So I’ve been putting this off and putting this off, but now… I’ve got some catching up to do. There’s easily a full month’s worth of unreviewed funnybooks sitting on my desk (maybe more), and I’ve gotta knock that stack down. Don’t know if I’ll get to it all tonight, but we’re gonna give it a shot. So, without further ado… FUNNYBOOKSINREVIEWAREGO!!!
by Tom King and David Finch
So while I’ve been talking about other things, Tom King’s first Batman story arc has come to a close. In the end, it’s… not great. Not bad. But, ultimately, not much more than pretty good.
The main problem with it, I think, is Gotham. That’s both the city and the character, because I’ve got problems with how King is writing both. But let’s deal with the character first, because that’s simpler. Basically, I don’t care about him. At all. Him or his sidekick Gotham Girl. I was starting to, when their secret origin was revealed in issue three. But I wasn’t quite there yet. I hadn’t gotten over my initial resentment at these two yahoos with the horrible super hero names who thought they could take Batman’s place. I needed a little more. Like, maybe a complete arc to bring closure to their introduction and win me over completely. Something to really get me on their side before King started taking them apart.
But we didn’t get that. So when the story jumps straight from them confronting Hugo Strange and the Psycho Pirate at the end of issue three to the aftermath of that encounter at the beginning of issue four, where they’re suffering psychological damage from something we didn’t see… I don’t really care so much. I might have cared more if we’d seen the psychic assault happen, seen them suffer at the hands of the villains, and been made to understand what’s broken them so badly. But as it is, I don’t really feel their pain. And so I don’t care. Not enough to carry the story, anyway. So the tragedy of Gotham going mad and (no spoilers) what happens to him in issue five… is completely lost on me.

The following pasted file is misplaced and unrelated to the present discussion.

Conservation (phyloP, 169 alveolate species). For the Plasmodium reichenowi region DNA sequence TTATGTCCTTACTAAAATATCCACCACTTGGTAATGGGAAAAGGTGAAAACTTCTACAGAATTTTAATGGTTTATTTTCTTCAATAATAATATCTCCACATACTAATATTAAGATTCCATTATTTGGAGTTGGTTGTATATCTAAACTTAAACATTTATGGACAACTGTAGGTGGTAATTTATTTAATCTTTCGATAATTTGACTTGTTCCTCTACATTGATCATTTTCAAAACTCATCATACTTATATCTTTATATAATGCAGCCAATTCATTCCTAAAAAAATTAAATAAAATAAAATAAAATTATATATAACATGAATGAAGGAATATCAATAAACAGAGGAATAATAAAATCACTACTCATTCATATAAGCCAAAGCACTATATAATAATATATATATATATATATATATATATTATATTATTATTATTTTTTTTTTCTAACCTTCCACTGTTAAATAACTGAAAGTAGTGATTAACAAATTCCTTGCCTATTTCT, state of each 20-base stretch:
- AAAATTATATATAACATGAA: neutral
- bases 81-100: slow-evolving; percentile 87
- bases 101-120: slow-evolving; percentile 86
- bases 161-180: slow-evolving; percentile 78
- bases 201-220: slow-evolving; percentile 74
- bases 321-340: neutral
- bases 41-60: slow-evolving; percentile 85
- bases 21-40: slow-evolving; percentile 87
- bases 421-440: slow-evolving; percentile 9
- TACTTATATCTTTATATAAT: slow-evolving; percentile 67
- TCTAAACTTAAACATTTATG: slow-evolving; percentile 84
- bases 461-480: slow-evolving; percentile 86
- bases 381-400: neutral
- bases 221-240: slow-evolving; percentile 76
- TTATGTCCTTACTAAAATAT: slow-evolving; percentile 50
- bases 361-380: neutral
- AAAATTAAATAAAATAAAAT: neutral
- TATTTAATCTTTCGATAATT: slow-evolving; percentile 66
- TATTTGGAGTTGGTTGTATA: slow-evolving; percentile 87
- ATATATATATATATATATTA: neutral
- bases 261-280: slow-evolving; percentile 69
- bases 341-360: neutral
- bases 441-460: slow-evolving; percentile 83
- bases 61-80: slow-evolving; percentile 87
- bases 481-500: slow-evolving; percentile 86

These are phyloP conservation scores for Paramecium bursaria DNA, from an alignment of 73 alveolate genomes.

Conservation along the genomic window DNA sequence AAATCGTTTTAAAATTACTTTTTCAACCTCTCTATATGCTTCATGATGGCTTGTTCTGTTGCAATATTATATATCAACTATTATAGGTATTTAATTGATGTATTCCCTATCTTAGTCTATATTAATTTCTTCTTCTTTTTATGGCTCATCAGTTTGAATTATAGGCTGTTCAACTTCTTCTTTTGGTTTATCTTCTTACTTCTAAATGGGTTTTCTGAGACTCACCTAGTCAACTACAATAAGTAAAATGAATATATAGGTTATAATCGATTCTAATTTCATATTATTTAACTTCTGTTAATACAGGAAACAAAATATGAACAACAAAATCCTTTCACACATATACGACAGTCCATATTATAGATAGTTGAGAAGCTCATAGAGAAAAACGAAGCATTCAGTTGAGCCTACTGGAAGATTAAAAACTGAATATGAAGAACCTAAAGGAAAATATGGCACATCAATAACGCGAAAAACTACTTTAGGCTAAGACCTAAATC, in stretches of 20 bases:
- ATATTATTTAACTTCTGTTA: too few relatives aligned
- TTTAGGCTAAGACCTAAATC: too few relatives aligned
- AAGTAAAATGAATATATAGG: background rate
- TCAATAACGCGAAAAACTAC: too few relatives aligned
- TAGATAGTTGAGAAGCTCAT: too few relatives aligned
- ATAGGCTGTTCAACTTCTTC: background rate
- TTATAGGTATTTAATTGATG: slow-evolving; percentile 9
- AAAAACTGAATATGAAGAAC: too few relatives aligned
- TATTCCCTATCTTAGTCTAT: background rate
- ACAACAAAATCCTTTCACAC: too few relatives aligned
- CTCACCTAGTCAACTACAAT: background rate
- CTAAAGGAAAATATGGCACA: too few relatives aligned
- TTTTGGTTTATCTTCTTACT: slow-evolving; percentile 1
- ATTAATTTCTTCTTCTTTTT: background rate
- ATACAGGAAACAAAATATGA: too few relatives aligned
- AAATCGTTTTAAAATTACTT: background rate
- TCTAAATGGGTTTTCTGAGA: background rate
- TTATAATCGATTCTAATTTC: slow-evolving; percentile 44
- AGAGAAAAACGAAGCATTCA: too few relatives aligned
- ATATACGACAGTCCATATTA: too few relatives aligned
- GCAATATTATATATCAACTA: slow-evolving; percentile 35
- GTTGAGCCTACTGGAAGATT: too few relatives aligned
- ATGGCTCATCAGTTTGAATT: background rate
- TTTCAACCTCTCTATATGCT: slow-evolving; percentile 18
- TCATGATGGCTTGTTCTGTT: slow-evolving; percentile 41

Some of this is down to the storytelling shorthand King’s using here. He’s said in his letter column for the most recent issue of The Vision that he sometimes prefers to skip over a scene when he knows the reader will be able to anticipate everything in it. If things are said and done that are nothing more than what you’d expect to be said and done, he’d rather jump to the aftermath and let the reader fill in the blanks. That’s a technique I would normally admire (and in fact really enjoyed in the Vision scene he was referring to), but here I feel like he skipped too much. Never mind that he missed the opportunity for a cool Steranko-esque head-trip sequence. The bottom line is that we don’t know these characters well enough yet to fill in the blanks, and when we get Batman’s conversation with the maddened Gotham after the fact, it’s all apparently down to the stuff King’s been writing about Gotham City, which I really haven’t cared for.
And that brings us to the problem with the other Gotham. The city. The setting of Batman’s adventures for going on 90 years now. King’s spilled a lot of ink going on about what it means to be from Gotham City, about how it’s a terrible, afflicted place that bends and twists everyone who lives there and yadda yadda yadda. It’s been the thematic hook for this first arc, and I presume will continue to be so for King’s run overall. But it all feels overdone, a bit too on-the-nose for my liking. That sort of thing is okay as a background concept, or as something Batman might believe in the darkest, most noir-tinged of stories. But here, it seems to be an opinion held by everyone from the average man on the street all the way up to officials of the US government. It’s subtext made text, and it doesn’t work for me.